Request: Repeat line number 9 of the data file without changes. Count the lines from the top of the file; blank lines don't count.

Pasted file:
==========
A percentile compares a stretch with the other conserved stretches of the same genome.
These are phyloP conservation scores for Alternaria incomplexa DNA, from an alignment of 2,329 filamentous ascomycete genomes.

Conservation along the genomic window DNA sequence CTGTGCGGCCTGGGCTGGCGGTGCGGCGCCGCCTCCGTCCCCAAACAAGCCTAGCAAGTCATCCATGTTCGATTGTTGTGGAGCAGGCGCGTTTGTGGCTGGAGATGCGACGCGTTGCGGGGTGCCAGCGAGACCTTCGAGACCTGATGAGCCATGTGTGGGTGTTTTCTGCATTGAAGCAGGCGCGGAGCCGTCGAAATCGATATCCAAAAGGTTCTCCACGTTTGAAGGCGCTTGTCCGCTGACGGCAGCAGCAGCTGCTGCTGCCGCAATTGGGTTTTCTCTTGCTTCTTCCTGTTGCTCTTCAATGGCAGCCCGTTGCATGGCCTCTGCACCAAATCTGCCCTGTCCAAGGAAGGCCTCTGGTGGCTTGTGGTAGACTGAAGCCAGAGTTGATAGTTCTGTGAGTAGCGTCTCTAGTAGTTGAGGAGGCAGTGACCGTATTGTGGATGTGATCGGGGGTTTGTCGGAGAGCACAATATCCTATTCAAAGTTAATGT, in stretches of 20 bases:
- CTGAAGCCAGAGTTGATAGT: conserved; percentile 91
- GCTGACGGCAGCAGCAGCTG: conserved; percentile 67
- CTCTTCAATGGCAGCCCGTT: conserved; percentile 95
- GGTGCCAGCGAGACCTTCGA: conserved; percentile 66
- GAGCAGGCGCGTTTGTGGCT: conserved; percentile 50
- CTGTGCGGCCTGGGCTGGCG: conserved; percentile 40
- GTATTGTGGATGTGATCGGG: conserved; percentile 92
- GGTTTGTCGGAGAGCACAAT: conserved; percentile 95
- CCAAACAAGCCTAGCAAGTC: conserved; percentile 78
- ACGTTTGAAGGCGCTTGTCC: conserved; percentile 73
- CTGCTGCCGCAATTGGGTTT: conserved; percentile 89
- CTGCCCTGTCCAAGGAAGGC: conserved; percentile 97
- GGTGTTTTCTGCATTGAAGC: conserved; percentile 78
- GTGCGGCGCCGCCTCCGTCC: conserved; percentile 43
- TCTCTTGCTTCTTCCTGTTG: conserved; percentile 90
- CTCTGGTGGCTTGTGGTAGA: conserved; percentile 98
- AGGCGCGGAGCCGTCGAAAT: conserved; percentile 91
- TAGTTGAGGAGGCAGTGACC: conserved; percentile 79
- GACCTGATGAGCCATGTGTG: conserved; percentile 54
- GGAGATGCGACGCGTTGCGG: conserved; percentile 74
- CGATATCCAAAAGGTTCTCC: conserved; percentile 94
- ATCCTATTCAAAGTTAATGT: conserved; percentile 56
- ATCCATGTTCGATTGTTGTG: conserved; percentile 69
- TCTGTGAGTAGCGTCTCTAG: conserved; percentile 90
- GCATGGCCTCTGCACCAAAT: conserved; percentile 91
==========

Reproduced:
- CTGTGCGGCCTGGGCTGGCG: conserved; percentile 40